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Friday, October 12, 2012

Getting organised for Toy Chest Etui


Betsy Morgan's Toy Chest Etui project has a number of pieces. The chest holds a scissor keep (in the form of a doll outline), a thimble keep (the ball-cup of previous blog), a needle case (magic wallet), a waxer box (in form of a drum), a button box and a pin cushion (in the form of a primer). The kit for the BATB class contained materials for all these pieces.

Betsy has since added a hobby horse laying tool cover, a jack-in-the box emery and a paint box needle threader case, all of which were available during her class. I gave in to the temptation to buy them at the time - much easier than deciding later and buying by mail.


So altogether, a very large project, albeit a very small one in terms of dimensions.

The linen for the project - 32 count Prairie Grain - comes as one piece with a suggested layout. My first decision was whether to cut the pieces individually, which would enable me to complete one piece at a time, or to lay out and stitch the whole piece, meaning that all the embroidery would have to be finished for the base set before any construction could be done.

In the end I went for the latter. Stitching such fine work on tiny pieces of fabric means either a tiny hand hoop - really bad for my left hand - or no hoop, which may or may not work for so many pieces. So I decided to outline the individual shapes on the fabric, mount it in a scroll-frame, and do all the embroidery first. However, I couldn't get my scroll-frame to sit firmly in my floor stand, so I ordered the Doodler Frame that I have had my eye on for a while and waited for it to arrive from Nordic Needle.

So several months later, I was set to begin!

Using the layout suggested in the kit, I outlined all the pieces in backstitch, using the perle thread in the kit. I couldn't tell from the ambiguous notes I had made in class whether this was the recommended first or last step, but it was the easiest way to get my layout. The whole piece takes up three 'screens' of the Doodler Frame.









It does mean that some pieces are sideways on the frame, but I find lap-frames pretty flexible. Luckily I had other stitching projects to get on with while all this preparation was going on.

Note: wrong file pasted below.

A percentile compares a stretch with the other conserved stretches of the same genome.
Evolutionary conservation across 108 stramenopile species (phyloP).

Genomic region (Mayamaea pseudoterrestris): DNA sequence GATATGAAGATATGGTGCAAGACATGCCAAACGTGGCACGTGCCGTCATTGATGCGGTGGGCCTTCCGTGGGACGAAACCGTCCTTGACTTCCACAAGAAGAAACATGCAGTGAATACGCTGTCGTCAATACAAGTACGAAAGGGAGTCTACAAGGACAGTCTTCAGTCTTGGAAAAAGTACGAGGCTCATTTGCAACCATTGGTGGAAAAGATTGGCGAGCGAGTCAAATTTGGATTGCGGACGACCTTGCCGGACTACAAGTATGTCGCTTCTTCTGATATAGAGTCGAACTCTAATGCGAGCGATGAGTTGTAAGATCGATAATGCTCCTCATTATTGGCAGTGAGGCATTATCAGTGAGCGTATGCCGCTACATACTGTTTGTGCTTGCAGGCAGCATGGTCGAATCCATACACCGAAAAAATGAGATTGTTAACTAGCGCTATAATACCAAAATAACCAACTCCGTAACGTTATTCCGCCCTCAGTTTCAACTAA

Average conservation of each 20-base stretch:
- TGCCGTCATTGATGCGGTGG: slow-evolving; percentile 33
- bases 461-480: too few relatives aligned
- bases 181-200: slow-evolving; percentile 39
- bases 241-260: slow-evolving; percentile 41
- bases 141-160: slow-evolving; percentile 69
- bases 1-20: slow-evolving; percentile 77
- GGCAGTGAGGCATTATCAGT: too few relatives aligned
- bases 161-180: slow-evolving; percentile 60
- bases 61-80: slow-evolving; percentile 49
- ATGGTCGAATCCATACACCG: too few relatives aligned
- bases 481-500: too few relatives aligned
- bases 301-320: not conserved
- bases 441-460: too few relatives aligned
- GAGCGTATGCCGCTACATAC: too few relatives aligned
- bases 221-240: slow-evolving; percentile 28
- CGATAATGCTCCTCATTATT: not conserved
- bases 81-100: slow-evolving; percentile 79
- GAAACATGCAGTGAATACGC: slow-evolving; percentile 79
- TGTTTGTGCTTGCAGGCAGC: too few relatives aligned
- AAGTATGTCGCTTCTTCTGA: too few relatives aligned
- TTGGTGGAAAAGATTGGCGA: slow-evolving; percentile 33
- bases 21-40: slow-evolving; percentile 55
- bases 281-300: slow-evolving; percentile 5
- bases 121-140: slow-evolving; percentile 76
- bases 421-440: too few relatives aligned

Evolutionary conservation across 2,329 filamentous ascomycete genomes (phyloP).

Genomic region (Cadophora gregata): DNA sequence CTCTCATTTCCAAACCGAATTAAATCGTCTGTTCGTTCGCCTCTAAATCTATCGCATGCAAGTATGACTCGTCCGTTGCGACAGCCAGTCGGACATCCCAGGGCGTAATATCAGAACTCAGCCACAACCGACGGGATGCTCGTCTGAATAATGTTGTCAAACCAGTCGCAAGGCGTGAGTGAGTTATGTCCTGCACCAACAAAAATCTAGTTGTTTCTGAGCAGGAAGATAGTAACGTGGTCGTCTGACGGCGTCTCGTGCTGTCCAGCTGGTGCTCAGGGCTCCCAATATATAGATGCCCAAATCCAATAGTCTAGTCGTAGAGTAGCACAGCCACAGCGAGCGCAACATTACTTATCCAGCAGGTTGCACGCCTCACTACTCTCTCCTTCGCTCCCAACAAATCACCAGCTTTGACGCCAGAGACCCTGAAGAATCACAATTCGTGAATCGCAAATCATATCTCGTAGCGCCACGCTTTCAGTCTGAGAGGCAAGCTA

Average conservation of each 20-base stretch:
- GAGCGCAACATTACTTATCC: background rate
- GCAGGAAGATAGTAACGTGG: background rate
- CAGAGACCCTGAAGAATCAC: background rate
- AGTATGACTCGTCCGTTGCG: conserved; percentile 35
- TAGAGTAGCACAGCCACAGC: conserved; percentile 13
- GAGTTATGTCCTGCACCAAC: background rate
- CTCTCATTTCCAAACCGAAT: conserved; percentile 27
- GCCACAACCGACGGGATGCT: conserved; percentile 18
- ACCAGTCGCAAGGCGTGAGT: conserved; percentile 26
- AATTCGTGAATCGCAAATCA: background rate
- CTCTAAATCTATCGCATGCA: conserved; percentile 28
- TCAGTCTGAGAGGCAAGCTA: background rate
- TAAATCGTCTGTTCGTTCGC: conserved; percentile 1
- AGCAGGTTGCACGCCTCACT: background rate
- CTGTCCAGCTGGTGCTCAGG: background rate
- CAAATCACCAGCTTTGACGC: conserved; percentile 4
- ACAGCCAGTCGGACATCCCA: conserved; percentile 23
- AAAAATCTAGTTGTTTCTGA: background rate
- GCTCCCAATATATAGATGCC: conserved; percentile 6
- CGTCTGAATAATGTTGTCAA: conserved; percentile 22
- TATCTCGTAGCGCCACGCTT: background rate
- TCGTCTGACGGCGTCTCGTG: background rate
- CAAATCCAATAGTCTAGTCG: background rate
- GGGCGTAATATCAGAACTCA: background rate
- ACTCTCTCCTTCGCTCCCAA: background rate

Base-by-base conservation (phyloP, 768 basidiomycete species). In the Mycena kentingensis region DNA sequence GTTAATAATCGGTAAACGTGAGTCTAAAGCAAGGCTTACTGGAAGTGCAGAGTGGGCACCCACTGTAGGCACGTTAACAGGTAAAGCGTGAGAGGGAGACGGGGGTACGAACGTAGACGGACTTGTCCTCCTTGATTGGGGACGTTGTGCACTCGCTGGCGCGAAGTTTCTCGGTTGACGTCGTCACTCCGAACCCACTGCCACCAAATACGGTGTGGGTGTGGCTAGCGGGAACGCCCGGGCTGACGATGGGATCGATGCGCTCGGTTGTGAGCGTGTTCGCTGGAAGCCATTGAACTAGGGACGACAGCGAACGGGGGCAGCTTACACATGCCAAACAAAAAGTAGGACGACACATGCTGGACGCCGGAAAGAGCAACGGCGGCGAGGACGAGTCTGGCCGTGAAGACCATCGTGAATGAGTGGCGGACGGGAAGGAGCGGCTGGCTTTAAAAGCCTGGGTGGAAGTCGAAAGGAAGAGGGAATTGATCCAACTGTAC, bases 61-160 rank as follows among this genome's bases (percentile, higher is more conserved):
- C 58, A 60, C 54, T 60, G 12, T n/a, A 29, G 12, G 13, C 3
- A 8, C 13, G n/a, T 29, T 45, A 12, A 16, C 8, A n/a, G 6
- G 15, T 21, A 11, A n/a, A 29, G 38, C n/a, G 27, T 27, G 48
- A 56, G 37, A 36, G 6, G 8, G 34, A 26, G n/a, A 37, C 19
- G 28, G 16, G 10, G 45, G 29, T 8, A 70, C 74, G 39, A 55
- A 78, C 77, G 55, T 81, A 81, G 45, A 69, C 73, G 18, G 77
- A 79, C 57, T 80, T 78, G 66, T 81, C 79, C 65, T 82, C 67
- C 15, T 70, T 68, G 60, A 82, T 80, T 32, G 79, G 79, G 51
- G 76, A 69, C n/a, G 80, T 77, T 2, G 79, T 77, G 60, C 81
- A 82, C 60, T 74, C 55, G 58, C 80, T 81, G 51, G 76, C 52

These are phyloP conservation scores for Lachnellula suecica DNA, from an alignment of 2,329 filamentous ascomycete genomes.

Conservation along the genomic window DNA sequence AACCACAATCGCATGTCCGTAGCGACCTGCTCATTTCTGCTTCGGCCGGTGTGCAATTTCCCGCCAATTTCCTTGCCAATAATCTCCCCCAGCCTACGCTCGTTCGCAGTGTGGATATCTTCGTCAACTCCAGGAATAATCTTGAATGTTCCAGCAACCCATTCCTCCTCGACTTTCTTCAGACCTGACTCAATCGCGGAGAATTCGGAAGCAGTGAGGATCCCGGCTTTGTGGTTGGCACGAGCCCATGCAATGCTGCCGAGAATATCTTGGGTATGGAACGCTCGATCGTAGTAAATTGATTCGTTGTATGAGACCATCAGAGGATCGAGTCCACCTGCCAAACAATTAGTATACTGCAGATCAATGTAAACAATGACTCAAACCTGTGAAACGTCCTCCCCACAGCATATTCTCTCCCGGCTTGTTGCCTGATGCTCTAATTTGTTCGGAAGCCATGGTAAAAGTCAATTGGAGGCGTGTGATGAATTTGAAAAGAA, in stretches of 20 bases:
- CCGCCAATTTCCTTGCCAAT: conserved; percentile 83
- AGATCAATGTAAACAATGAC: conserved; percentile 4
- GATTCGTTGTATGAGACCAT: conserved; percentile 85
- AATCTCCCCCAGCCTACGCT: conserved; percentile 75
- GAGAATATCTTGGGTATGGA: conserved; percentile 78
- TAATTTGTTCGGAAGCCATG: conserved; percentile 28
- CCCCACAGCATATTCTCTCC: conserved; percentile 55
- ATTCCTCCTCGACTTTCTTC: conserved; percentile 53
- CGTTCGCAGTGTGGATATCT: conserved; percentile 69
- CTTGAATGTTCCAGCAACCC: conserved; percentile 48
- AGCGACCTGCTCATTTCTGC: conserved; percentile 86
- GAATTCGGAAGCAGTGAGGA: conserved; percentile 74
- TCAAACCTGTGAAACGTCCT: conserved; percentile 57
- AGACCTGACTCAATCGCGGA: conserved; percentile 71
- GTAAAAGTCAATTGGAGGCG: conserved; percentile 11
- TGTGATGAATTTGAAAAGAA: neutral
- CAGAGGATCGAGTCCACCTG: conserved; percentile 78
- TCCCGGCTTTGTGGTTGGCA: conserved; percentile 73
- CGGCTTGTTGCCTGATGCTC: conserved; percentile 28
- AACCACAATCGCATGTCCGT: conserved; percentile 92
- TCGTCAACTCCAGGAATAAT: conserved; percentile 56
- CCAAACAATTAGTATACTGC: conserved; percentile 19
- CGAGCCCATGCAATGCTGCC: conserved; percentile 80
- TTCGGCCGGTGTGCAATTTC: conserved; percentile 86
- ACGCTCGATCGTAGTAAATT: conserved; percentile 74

I have actually done some stitching on the Toy Chest Etui - evidence is coming!

6 comments:

margaret said...

I see what you mean a very major project but well worth all the effort. Now you can start to stitch as the boring part is done. Like you I think it is better to tackle your project this way, far less fiddly, looking to seeing it emerge, please regular features on it .

Jillian said...

Thanks, Margaret. I promise to post updates. Should be one soon.

katherine macwin said...

i am looking forward to watching the progress on this one. i think you have made the right decision with completing the embroidery first and then doing the construction. when i did home sweet home earlier this year i did the embroidery first and then all the construction.

Jillian said...

Yes, so far I'm glad I decided on all the stitching first. It's a bit of an exercise in delayed gratification, isn't it? I suspect it would take me a lot longer if I did it piece by piece. This way there's an incentive o keep on task!

Monica said...

The only problem that I could see with doing all the outlines first is that it may be hard to exactly centre each motif. Count carefully!

Otherwise, it is a great project, and like the others, I'm looking forward to seeing your progress!

Jillian said...

You're right, Monica. Each of the outlining back stitches is 4 threads long, except in a few places where there's an arch. I need to check each piece when I begin stitching it, to make sure I didn't make an error. Otherwise, the 4 stitch units make it easier to position the design. So far, so good!